Seleucus is not going to allow the Spartan lights into the field, and besides, it looks good to have any enemy in your rear.  He charges the Light Infantry hoping for a bit of luck, but gets none.  His Phalanx, on the other hand, was flush with luck, winning 4 of 4.  With Alexander's taxis picking up the set for a +3 cohesion hit win.

The rest of Alexanders pike are not doing quite as well.  They win one decisively, tie one, but their elite Hypaspist, unsupported and about to be flanked takes two more hits.
Alexanders flank guard, a lonely Thracian, stands bravely against 10 enemy units.  But wait!  Reinforcements unlooked for!  Two Agriarians, freshly rallied.  And off in the distance, Alexanders own companions are racing for the Spartan flank!
The bottom of the turn brings no relief for the Spartans.  Spearmen are being destroyed left and right, opening holes in the line.  The only bright spot is the battle of the lights, which only is breaking even.

On the Macedonian right, another spearmen falls.  The Spartan flankers were blocked from charging the Macedonian Hypaspist in the flank, but are ready to do so on the next turn.

Thracians putting on a very brave front.
Turn 5:
The Spartan left, is cracking everywhere, but not done yet.  Remember, their break point is 26!
An overhead drone shot.  So far, the Macedonians have lost only one unit, a light horse.
On the right, Alexanders Hypaspist, with the help of a flanking pike (which took 3 command points to turn) defeats its foe, just in time to be hit in the flank itself.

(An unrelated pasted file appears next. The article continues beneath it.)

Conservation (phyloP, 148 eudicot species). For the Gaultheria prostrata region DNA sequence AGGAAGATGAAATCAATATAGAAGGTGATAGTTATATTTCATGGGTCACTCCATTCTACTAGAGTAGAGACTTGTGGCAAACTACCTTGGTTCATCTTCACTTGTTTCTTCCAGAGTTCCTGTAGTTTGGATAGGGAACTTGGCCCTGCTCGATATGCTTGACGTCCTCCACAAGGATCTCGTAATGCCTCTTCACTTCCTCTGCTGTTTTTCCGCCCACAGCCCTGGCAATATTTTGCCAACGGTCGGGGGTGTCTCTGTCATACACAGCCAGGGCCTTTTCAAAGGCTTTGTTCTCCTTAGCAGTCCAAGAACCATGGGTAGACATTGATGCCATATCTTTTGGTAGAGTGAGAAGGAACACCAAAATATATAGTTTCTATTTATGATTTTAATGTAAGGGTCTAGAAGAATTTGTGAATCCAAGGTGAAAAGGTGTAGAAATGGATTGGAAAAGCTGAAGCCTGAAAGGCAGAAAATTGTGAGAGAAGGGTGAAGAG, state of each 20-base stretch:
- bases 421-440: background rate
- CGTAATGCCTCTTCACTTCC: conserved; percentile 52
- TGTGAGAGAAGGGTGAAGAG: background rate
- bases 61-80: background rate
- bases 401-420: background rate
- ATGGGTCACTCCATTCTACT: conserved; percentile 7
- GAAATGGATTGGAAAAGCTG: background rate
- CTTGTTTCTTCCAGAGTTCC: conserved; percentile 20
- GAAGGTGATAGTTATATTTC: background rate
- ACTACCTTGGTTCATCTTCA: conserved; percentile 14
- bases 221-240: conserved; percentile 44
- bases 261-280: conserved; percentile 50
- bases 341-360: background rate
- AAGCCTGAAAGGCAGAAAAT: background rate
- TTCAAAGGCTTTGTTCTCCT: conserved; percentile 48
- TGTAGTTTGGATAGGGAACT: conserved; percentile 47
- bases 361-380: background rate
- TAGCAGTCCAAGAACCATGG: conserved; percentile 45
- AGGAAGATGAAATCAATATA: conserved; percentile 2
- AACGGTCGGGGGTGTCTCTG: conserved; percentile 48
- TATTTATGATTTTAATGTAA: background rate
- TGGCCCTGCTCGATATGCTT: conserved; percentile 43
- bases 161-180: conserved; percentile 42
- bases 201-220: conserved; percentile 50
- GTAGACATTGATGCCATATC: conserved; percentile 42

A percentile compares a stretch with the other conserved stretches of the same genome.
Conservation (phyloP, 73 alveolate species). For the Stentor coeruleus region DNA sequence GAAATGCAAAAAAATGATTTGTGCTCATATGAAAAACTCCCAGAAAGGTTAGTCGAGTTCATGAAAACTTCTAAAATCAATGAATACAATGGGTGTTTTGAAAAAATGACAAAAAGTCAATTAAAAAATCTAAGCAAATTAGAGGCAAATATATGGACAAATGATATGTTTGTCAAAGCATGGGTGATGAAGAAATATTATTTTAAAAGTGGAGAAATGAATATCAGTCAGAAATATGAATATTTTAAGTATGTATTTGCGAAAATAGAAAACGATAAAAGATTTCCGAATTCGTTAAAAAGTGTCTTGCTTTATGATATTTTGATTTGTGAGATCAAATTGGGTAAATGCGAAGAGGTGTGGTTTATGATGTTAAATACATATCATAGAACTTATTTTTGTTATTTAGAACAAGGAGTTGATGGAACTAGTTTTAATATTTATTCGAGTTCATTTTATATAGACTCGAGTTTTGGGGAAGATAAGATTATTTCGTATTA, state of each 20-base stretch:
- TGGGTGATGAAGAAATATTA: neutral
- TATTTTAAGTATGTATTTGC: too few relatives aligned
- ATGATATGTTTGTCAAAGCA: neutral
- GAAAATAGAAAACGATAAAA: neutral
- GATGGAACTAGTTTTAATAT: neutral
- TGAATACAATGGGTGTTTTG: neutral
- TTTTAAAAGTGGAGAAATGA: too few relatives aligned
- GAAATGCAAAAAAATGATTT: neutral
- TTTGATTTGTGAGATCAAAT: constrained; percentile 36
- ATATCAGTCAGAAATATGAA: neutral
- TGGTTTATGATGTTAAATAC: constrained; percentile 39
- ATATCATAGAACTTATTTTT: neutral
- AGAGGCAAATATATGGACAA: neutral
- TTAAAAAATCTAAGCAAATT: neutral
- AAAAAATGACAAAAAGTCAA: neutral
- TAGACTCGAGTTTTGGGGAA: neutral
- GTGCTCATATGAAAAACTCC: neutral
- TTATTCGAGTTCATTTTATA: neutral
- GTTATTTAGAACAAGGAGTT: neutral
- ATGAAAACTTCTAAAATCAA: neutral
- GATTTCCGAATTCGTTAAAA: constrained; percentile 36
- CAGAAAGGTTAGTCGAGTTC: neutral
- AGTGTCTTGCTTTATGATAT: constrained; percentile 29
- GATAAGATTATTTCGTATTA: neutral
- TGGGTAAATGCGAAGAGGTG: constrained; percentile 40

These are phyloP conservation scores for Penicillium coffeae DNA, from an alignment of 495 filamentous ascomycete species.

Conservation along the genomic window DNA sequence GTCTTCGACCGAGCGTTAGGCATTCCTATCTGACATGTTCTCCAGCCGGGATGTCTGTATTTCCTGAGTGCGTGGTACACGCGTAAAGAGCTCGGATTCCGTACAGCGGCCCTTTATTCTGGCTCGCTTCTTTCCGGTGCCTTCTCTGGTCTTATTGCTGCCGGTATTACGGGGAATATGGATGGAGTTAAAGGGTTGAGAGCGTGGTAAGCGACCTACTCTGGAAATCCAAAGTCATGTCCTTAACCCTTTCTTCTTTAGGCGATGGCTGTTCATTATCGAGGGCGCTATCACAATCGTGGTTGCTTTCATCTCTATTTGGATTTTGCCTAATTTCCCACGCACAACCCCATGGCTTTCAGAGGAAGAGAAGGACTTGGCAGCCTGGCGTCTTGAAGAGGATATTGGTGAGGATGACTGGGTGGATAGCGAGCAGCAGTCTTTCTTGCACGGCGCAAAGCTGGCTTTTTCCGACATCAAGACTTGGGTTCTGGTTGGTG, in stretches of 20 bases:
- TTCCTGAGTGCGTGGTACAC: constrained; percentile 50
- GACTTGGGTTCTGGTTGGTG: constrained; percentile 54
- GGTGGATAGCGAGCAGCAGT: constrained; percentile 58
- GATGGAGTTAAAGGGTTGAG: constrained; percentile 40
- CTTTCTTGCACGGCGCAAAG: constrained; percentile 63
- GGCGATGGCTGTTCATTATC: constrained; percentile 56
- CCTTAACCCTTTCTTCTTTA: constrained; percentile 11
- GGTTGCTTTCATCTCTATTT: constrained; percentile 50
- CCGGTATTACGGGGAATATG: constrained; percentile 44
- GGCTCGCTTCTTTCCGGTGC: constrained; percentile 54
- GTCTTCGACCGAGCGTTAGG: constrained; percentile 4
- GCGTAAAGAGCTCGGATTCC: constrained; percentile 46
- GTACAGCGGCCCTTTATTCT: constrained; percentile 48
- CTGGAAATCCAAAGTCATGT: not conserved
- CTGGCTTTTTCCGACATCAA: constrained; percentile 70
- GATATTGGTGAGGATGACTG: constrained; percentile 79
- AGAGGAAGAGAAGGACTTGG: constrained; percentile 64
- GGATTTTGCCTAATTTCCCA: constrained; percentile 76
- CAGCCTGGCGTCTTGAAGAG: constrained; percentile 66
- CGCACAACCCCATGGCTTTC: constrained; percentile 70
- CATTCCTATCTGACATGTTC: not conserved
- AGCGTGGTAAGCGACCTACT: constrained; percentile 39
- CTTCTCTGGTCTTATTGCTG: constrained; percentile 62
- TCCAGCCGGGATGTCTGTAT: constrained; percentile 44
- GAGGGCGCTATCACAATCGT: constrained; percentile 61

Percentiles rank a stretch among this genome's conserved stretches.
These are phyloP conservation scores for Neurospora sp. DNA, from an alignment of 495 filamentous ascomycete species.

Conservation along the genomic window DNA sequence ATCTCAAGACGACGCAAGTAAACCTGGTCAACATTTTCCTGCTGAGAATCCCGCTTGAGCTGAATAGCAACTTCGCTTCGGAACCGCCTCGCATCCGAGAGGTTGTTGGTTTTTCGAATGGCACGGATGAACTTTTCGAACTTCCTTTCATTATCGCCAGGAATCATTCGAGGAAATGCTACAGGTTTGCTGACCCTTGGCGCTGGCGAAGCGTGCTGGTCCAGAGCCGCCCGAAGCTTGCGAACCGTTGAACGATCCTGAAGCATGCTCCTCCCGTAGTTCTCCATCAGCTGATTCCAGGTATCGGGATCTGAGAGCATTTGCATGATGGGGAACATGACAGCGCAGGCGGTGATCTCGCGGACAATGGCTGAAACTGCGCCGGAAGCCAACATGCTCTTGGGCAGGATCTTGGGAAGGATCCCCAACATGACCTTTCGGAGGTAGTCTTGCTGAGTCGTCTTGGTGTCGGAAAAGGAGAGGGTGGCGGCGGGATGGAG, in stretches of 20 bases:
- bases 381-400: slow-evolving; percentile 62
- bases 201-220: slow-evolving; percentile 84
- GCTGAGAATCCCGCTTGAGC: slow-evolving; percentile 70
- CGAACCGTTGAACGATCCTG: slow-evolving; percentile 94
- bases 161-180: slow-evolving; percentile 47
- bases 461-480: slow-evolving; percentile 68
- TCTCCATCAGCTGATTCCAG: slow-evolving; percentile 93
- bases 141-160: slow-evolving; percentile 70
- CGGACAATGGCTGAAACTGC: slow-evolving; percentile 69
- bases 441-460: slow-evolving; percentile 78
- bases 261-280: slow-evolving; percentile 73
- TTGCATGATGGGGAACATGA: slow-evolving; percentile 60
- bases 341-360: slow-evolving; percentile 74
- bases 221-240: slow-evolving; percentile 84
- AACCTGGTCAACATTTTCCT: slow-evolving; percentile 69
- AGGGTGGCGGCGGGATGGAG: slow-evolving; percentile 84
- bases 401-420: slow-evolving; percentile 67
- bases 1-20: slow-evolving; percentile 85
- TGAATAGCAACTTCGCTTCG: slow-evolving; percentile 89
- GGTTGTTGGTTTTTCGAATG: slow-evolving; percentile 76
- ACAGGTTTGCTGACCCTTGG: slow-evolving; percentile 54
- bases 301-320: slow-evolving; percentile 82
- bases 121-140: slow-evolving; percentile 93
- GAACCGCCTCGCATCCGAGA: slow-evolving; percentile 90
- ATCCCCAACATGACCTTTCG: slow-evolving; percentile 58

Seleucus is running out of targets.
The main Spartan battleline is shattered.  Their Medium Cavalry see a flank shot and take it, causing 2 hits on a pike unit.  Alexanders elite Hypaspist, the current candidate for MVP award, is hit in the flank by Heavy Spearmen, with support.  The numbers are +3 to -1 and the dice are 1 to 6,  The Hypaspist not only survive, but win by 1.

The Spartan left flank is now fragmented.  Two to roll up the Macedonian flank, 3 to charge the Thracians (second runner up for MVP), and 2 to face Alexander's Companions.
Turn 6:
Despite the miss match in body count, the size of the Spartan army demands the fight continue.  The score is 18 - 6.

Something you don't see every day.  A pike unit taking a Light Infantry in the rear
Unsupported, and damaged, The Hypaspist rolls another 6-1, obliterating it's tormentor.  Alexander's Pike turn the flank of the Medium cavalry, with manages to survive the hit.
While the Spartan left flank, mostly intact, is looking for someone to fight.

We called it here.  22-7 
So what went wrong here.  The main point seemed to be that 1/3rd of the Spartan army did not fight.  Giving the Macedonians a almost 180 - 130 point advantage in the main battle line.  But the same could be said about the Companions and the Macedonian light foot.  Who only fought in support, and then only 1 unit of each.  

The Spartans had a huge advantage in numbers.  The Greeks thought it was always better to be wider and deeper than their enemy.  The Spartans were wider, and it seems two wide.  Perhaps if only they were two wider on each flank, then have a pair of spearmen to keep the Companions honest, then a reserve of a few spear to plug the holes.  Leaving the field open was a mistake.  Just one Light Infantry would have prevented the dominance of the Macedonian cavalry there, and if all 3 were there it would have been a fight that the Macedonians would not want to have tried.